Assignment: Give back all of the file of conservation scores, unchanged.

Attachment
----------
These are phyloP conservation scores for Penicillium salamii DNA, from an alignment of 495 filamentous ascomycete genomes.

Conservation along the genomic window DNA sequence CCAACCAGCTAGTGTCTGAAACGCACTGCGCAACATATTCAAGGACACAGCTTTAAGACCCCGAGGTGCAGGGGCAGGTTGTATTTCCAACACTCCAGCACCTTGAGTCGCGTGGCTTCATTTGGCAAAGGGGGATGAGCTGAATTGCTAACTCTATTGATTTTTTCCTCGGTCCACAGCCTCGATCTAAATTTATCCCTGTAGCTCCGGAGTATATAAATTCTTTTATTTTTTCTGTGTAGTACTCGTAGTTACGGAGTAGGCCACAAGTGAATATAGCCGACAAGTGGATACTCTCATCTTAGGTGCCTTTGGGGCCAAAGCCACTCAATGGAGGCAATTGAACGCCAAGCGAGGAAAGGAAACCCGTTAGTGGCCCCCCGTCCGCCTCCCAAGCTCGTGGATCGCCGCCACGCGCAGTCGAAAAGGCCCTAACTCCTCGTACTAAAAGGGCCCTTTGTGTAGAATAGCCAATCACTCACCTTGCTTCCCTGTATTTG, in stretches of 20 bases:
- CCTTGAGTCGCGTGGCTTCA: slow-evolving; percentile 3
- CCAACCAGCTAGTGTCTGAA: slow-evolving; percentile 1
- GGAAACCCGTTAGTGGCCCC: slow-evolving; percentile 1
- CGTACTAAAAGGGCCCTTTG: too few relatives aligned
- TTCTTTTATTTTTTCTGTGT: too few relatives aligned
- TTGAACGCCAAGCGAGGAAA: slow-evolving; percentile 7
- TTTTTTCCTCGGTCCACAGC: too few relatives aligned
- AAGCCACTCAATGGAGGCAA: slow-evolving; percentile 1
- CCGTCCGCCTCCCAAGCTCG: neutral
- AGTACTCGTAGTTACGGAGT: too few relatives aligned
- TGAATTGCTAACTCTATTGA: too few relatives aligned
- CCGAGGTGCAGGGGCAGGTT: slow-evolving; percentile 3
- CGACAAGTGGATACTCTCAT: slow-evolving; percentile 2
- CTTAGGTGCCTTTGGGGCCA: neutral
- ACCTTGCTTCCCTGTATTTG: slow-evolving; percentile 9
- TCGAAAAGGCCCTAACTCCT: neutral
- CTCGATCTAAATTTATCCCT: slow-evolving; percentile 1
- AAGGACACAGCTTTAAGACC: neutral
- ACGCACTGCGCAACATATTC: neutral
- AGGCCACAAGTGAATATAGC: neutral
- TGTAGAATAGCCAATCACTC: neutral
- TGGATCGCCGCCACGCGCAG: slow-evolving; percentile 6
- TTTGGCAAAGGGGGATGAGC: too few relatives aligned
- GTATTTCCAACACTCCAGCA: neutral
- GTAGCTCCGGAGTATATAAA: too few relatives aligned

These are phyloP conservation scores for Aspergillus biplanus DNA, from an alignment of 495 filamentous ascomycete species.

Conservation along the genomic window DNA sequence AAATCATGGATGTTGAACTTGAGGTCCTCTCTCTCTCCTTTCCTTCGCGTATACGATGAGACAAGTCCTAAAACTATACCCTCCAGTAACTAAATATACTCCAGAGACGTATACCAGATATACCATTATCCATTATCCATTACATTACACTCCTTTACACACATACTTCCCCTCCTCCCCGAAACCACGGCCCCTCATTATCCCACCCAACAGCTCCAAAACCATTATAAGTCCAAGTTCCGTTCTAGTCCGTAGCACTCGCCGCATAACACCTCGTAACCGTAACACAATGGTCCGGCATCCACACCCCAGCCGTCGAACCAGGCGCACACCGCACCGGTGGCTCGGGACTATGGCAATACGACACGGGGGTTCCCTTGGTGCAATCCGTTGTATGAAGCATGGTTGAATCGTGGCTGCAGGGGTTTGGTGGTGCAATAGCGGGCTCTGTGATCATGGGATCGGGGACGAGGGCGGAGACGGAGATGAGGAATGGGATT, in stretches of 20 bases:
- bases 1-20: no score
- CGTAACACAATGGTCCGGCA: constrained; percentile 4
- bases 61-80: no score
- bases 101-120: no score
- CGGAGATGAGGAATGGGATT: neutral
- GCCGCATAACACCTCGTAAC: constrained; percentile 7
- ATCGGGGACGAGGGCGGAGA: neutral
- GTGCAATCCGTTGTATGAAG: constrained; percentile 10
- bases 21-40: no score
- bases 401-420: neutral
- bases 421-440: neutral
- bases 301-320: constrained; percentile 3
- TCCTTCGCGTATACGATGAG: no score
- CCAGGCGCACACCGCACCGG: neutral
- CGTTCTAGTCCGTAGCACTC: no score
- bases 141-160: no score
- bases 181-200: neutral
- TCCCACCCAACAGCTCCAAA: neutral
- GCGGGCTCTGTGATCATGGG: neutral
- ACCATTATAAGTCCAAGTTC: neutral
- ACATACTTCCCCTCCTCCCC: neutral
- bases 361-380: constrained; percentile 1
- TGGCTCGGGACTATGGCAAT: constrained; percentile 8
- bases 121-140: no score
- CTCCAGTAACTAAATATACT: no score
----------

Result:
These are phyloP conservation scores for Penicillium salamii DNA, from an alignment of 495 filamentous ascomycete genomes.

Conservation along the genomic window DNA sequence CCAACCAGCTAGTGTCTGAAACGCACTGCGCAACATATTCAAGGACACAGCTTTAAGACCCCGAGGTGCAGGGGCAGGTTGTATTTCCAACACTCCAGCACCTTGAGTCGCGTGGCTTCATTTGGCAAAGGGGGATGAGCTGAATTGCTAACTCTATTGATTTTTTCCTCGGTCCACAGCCTCGATCTAAATTTATCCCTGTAGCTCCGGAGTATATAAATTCTTTTATTTTTTCTGTGTAGTACTCGTAGTTACGGAGTAGGCCACAAGTGAATATAGCCGACAAGTGGATACTCTCATCTTAGGTGCCTTTGGGGCCAAAGCCACTCAATGGAGGCAATTGAACGCCAAGCGAGGAAAGGAAACCCGTTAGTGGCCCCCCGTCCGCCTCCCAAGCTCGTGGATCGCCGCCACGCGCAGTCGAAAAGGCCCTAACTCCTCGTACTAAAAGGGCCCTTTGTGTAGAATAGCCAATCACTCACCTTGCTTCCCTGTATTTG, in stretches of 20 bases:
- CCTTGAGTCGCGTGGCTTCA: slow-evolving; percentile 3
- CCAACCAGCTAGTGTCTGAA: slow-evolving; percentile 1
- GGAAACCCGTTAGTGGCCCC: slow-evolving; percentile 1
- CGTACTAAAAGGGCCCTTTG: too few relatives aligned
- TTCTTTTATTTTTTCTGTGT: too few relatives aligned
- TTGAACGCCAAGCGAGGAAA: slow-evolving; percentile 7
- TTTTTTCCTCGGTCCACAGC: too few relatives aligned
- AAGCCACTCAATGGAGGCAA: slow-evolving; percentile 1
- CCGTCCGCCTCCCAAGCTCG: neutral
- AGTACTCGTAGTTACGGAGT: too few relatives aligned
- TGAATTGCTAACTCTATTGA: too few relatives aligned
- CCGAGGTGCAGGGGCAGGTT: slow-evolving; percentile 3
- CGACAAGTGGATACTCTCAT: slow-evolving; percentile 2
- CTTAGGTGCCTTTGGGGCCA: neutral
- ACCTTGCTTCCCTGTATTTG: slow-evolving; percentile 9
- TCGAAAAGGCCCTAACTCCT: neutral
- CTCGATCTAAATTTATCCCT: slow-evolving; percentile 1
- AAGGACACAGCTTTAAGACC: neutral
- ACGCACTGCGCAACATATTC: neutral
- AGGCCACAAGTGAATATAGC: neutral
- TGTAGAATAGCCAATCACTC: neutral
- TGGATCGCCGCCACGCGCAG: slow-evolving; percentile 6
- TTTGGCAAAGGGGGATGAGC: too few relatives aligned
- GTATTTCCAACACTCCAGCA: neutral
- GTAGCTCCGGAGTATATAAA: too few relatives aligned

These are phyloP conservation scores for Aspergillus biplanus DNA, from an alignment of 495 filamentous ascomycete species.

Conservation along the genomic window DNA sequence AAATCATGGATGTTGAACTTGAGGTCCTCTCTCTCTCCTTTCCTTCGCGTATACGATGAGACAAGTCCTAAAACTATACCCTCCAGTAACTAAATATACTCCAGAGACGTATACCAGATATACCATTATCCATTATCCATTACATTACACTCCTTTACACACATACTTCCCCTCCTCCCCGAAACCACGGCCCCTCATTATCCCACCCAACAGCTCCAAAACCATTATAAGTCCAAGTTCCGTTCTAGTCCGTAGCACTCGCCGCATAACACCTCGTAACCGTAACACAATGGTCCGGCATCCACACCCCAGCCGTCGAACCAGGCGCACACCGCACCGGTGGCTCGGGACTATGGCAATACGACACGGGGGTTCCCTTGGTGCAATCCGTTGTATGAAGCATGGTTGAATCGTGGCTGCAGGGGTTTGGTGGTGCAATAGCGGGCTCTGTGATCATGGGATCGGGGACGAGGGCGGAGACGGAGATGAGGAATGGGATT, in stretches of 20 bases:
- bases 1-20: no score
- CGTAACACAATGGTCCGGCA: constrained; percentile 4
- bases 61-80: no score
- bases 101-120: no score
- CGGAGATGAGGAATGGGATT: neutral
- GCCGCATAACACCTCGTAAC: constrained; percentile 7
- ATCGGGGACGAGGGCGGAGA: neutral
- GTGCAATCCGTTGTATGAAG: constrained; percentile 10
- bases 21-40: no score
- bases 401-420: neutral
- bases 421-440: neutral
- bases 301-320: constrained; percentile 3
- TCCTTCGCGTATACGATGAG: no score
- CCAGGCGCACACCGCACCGG: neutral
- CGTTCTAGTCCGTAGCACTC: no score
- bases 141-160: no score
- bases 181-200: neutral
- TCCCACCCAACAGCTCCAAA: neutral
- GCGGGCTCTGTGATCATGGG: neutral
- ACCATTATAAGTCCAAGTTC: neutral
- ACATACTTCCCCTCCTCCCC: neutral
- bases 361-380: constrained; percentile 1
- TGGCTCGGGACTATGGCAAT: constrained; percentile 8
- bases 121-140: no score
- CTCCAGTAACTAAATATACT: no score